Audience gags are offbeat jokes that occur unexpectedly during a
presentation. Dr. Joel Goodman, from the Humor Project, does one where a
telephone rings during his presentation. He answers the phone that was hidden in
the lectern and pretends to talk to his mother. The same joke would be called a
running gag if the phone rang at several other times during the program.
Ten Wanted Men
I staged a gag at a seminar one time that was loads of fun and took less than
one minute to complete. Before the program, I picked out about 10 fun-loving
audience members to help me. I gave them secret instructions that were to be
carried out on a certain cue during the program. To start the gag, I had my
assistant interrupt the seminar to give me an important note. The note read (I
used a serious expression):
It appears that someone is in attendance today with another man's
wife. There is a large and irate man on his way here right now. If you want
out, there is a backstage door you can use to escape quickly.
At this point, 10 men jumped up out of their seats and ran keystone cop style
out the door. Once they realized what was happening, several women jumped up and
ran out too. It was great fun and the gag sure woke up everyone who had a heavy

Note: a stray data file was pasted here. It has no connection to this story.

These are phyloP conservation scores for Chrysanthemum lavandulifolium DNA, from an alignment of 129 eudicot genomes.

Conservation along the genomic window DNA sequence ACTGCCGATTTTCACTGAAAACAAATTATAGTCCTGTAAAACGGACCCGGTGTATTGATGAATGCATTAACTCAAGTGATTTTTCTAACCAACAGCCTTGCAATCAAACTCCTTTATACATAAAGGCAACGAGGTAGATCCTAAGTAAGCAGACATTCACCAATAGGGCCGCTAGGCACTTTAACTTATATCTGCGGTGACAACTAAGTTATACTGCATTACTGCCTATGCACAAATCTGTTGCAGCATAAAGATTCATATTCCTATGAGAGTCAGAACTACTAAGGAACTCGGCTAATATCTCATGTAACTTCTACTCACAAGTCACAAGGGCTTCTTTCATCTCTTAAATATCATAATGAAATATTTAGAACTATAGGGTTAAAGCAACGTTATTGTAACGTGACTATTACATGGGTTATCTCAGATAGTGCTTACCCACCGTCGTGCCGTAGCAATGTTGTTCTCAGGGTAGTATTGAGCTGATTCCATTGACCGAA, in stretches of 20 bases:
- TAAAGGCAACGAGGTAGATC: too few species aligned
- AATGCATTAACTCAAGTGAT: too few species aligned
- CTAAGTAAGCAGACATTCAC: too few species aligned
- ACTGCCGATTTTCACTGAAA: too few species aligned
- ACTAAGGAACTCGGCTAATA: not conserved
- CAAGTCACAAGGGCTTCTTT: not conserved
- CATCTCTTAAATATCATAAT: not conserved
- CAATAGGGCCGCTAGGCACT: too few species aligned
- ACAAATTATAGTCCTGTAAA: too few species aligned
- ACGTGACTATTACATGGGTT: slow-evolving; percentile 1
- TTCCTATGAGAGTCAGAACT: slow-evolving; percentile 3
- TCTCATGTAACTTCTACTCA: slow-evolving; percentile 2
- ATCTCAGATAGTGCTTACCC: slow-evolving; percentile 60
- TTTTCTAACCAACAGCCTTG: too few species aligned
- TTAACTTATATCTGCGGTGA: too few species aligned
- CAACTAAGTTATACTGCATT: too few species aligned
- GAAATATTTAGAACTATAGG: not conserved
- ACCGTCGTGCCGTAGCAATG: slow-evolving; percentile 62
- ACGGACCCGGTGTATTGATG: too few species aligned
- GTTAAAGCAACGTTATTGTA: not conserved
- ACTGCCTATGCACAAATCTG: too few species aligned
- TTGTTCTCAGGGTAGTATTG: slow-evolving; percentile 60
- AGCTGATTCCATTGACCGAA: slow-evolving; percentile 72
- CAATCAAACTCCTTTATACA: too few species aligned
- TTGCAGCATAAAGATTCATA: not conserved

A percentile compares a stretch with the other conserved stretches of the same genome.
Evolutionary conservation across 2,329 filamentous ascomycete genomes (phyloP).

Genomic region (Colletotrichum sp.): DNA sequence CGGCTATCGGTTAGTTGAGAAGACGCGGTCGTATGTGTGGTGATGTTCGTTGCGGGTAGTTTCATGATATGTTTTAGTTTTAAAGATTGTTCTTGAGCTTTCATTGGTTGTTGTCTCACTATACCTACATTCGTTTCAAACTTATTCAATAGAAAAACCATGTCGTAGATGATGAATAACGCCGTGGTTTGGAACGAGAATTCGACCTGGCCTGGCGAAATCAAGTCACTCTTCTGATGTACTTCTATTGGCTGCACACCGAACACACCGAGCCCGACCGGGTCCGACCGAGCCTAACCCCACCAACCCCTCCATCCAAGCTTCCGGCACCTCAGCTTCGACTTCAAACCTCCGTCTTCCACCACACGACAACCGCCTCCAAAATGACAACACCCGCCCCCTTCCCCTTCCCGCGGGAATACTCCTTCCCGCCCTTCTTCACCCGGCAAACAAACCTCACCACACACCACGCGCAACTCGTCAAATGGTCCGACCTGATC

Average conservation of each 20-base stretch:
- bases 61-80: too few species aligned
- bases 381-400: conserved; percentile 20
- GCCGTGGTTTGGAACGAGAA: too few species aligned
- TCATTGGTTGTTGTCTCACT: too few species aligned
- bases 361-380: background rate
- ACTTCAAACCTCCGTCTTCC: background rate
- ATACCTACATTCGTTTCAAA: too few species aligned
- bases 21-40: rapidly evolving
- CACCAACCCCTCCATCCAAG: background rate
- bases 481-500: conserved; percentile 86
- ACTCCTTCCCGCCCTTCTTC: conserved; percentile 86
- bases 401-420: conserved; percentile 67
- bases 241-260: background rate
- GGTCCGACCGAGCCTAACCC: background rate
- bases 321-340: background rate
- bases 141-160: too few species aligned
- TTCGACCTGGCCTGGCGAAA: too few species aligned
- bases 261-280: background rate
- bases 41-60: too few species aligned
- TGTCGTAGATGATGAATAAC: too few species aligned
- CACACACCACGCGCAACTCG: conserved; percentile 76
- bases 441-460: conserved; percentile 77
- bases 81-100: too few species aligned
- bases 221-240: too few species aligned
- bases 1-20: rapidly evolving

Stone the Speaker
Here's another gag I do when I really want to focus attention on an important
point. Either before the program or at a break, I recruit audience members who
are sitting near the front. I give each one a piece of crumpled paper and
instruct them to throw it at me when they hear a certain word.
Some presenters tell me that is the dumbest thing they ever heard and that
they would never do it in a professional presentation. They say that until they
understand the rationale. I use this gag when I want to focus attention on an
important point? Guess who is riveted on what I say until they hear the key
word? Of course, all the recruits with the crumpled paper. Then, after they
throw the paper and I make a big reaction, the rest of the crowd is totally
focused in their effort to see what is going on. That is when I make my key
point. I have virtually guaranteed the attention of each audience member.